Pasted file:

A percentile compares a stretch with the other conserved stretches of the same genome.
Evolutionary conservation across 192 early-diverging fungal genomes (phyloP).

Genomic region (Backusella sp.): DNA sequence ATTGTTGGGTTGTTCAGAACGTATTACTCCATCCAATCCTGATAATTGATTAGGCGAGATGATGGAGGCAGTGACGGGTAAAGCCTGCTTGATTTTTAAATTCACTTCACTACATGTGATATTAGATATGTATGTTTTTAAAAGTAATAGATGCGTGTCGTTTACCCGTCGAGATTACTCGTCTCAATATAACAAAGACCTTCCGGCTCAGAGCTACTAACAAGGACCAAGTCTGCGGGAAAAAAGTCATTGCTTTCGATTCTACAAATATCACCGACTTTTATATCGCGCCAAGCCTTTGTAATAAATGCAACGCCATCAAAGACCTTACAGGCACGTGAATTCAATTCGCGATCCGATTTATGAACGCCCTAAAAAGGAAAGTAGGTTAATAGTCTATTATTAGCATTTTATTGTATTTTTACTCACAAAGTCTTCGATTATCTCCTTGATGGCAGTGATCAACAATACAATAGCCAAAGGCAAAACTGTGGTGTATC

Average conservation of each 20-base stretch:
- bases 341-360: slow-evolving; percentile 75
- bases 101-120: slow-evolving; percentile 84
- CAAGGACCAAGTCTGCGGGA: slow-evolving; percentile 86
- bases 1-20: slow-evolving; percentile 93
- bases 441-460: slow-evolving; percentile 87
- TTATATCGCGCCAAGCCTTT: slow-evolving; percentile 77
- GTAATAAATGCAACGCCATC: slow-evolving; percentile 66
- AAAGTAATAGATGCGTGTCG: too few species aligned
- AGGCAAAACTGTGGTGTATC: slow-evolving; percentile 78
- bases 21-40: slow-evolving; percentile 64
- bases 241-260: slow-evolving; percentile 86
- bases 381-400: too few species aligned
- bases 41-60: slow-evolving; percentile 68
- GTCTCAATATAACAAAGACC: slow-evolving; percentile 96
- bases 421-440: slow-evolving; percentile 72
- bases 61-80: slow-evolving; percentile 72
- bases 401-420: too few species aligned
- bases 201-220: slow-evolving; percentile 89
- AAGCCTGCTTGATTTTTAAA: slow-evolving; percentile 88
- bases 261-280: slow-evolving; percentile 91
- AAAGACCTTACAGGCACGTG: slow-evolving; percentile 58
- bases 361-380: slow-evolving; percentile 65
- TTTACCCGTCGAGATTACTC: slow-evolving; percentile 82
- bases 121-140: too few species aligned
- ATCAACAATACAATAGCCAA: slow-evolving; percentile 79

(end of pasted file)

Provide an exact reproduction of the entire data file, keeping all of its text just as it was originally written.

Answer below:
A percentile compares a stretch with the other conserved stretches of the same genome.
Evolutionary conservation across 192 early-diverging fungal genomes (phyloP).

Genomic region (Backusella sp.): DNA sequence ATTGTTGGGTTGTTCAGAACGTATTACTCCATCCAATCCTGATAATTGATTAGGCGAGATGATGGAGGCAGTGACGGGTAAAGCCTGCTTGATTTTTAAATTCACTTCACTACATGTGATATTAGATATGTATGTTTTTAAAAGTAATAGATGCGTGTCGTTTACCCGTCGAGATTACTCGTCTCAATATAACAAAGACCTTCCGGCTCAGAGCTACTAACAAGGACCAAGTCTGCGGGAAAAAAGTCATTGCTTTCGATTCTACAAATATCACCGACTTTTATATCGCGCCAAGCCTTTGTAATAAATGCAACGCCATCAAAGACCTTACAGGCACGTGAATTCAATTCGCGATCCGATTTATGAACGCCCTAAAAAGGAAAGTAGGTTAATAGTCTATTATTAGCATTTTATTGTATTTTTACTCACAAAGTCTTCGATTATCTCCTTGATGGCAGTGATCAACAATACAATAGCCAAAGGCAAAACTGTGGTGTATC

Average conservation of each 20-base stretch:
- bases 341-360: slow-evolving; percentile 75
- bases 101-120: slow-evolving; percentile 84
- CAAGGACCAAGTCTGCGGGA: slow-evolving; percentile 86
- bases 1-20: slow-evolving; percentile 93
- bases 441-460: slow-evolving; percentile 87
- TTATATCGCGCCAAGCCTTT: slow-evolving; percentile 77
- GTAATAAATGCAACGCCATC: slow-evolving; percentile 66
- AAAGTAATAGATGCGTGTCG: too few species aligned
- AGGCAAAACTGTGGTGTATC: slow-evolving; percentile 78
- bases 21-40: slow-evolving; percentile 64
- bases 241-260: slow-evolving; percentile 86
- bases 381-400: too few species aligned
- bases 41-60: slow-evolving; percentile 68
- GTCTCAATATAACAAAGACC: slow-evolving; percentile 96
- bases 421-440: slow-evolving; percentile 72
- bases 61-80: slow-evolving; percentile 72
- bases 401-420: too few species aligned
- bases 201-220: slow-evolving; percentile 89
- AAGCCTGCTTGATTTTTAAA: slow-evolving; percentile 88
- bases 261-280: slow-evolving; percentile 91
- AAAGACCTTACAGGCACGTG: slow-evolving; percentile 58
- bases 361-380: slow-evolving; percentile 65
- TTTACCCGTCGAGATTACTC: slow-evolving; percentile 82
- bases 121-140: too few species aligned
- ATCAACAATACAATAGCCAA: slow-evolving; percentile 79